Vanderbilt University human DNA repository tops 100,000 samples
By John Howser
November 4, 2010
This makes the databank one of the nation's most comprehensive collections of human DNA that is linked to searchable, electronic health information.
With more than 500 samples being added every day, BioVU is a key component in a number of large NIH-funded projects that are helping define the new field of personalized medicine at Vanderbilt and nationally.
“One great hope of the Human Genome Project is to understand why patients vary in their susceptibility to disease or response to drugs,” said Dan Roden, M.D., assistant vice chancellor for Personalized Medicine and principal investigator for BioVU. “The size of BioVU is allowing us to get at some of those questions.”
One project is the Vanderbilt Electronic Systems for Pharmacogenomic Assessment (VESPA), which is testing how variations in patients' DNA predicts their responses to certain medications.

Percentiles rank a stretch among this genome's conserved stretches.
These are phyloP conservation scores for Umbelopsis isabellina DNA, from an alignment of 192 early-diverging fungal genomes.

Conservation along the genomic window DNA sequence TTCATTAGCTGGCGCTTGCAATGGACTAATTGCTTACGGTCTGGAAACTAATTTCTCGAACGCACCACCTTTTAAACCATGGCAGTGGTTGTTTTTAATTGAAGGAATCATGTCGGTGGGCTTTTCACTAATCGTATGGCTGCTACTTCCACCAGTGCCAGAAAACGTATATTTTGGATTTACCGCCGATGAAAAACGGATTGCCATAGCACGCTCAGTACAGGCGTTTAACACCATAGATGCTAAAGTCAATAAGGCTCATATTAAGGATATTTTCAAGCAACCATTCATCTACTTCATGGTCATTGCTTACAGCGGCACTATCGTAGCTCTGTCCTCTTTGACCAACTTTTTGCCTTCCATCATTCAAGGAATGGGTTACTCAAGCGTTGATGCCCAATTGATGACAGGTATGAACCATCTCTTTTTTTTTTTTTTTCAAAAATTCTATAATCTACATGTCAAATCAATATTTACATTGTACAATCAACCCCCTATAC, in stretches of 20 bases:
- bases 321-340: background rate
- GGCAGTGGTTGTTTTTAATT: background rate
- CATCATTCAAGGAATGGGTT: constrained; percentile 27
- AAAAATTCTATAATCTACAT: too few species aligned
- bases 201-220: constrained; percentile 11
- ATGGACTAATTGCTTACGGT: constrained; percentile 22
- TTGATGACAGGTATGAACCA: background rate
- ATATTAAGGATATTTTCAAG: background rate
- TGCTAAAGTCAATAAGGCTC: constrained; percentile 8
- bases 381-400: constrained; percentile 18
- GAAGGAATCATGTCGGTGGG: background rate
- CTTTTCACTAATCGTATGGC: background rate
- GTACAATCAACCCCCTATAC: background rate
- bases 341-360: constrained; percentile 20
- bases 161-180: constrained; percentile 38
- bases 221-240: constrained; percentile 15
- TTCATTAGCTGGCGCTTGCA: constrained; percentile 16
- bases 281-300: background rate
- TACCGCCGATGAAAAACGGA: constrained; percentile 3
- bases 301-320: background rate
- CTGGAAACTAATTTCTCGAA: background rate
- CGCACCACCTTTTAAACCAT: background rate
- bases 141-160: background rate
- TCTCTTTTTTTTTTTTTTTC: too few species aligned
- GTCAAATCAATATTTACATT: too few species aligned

VESPA results helped put in place the PREDICT project, in which genetic information on drug responses is being placed in patient records.
Planning for Vanderbilt's DNA data banking effort was launched in 2004 with the objective of collecting human DNA from blood samples leftover from clinical care. Sample collection began in 2007.
The program is supported by tools created by VUMC's Department of Biomedical Informatics that combine the fields of genomics, informatics and personalized medicine.
That way, the DNA samples collected by BioVU can remain linked to clinical information, and individual patient privacy is protected.
Access to BioVU was opened to VU investigators in January 2010, and more than 20 individual research projects are now under way.
“This resource provides a wonderful new set of tools to our investigators to start to understand the role of genetic variation in many different clinical settings,” Roden said. “I see Vanderbilt as the national go-to place for this kind of research.”
Other BioVU milestones:
• July — the SmaRTStore opens. New $1 million robotic system that can store and handle up to 400,000 genetic samples;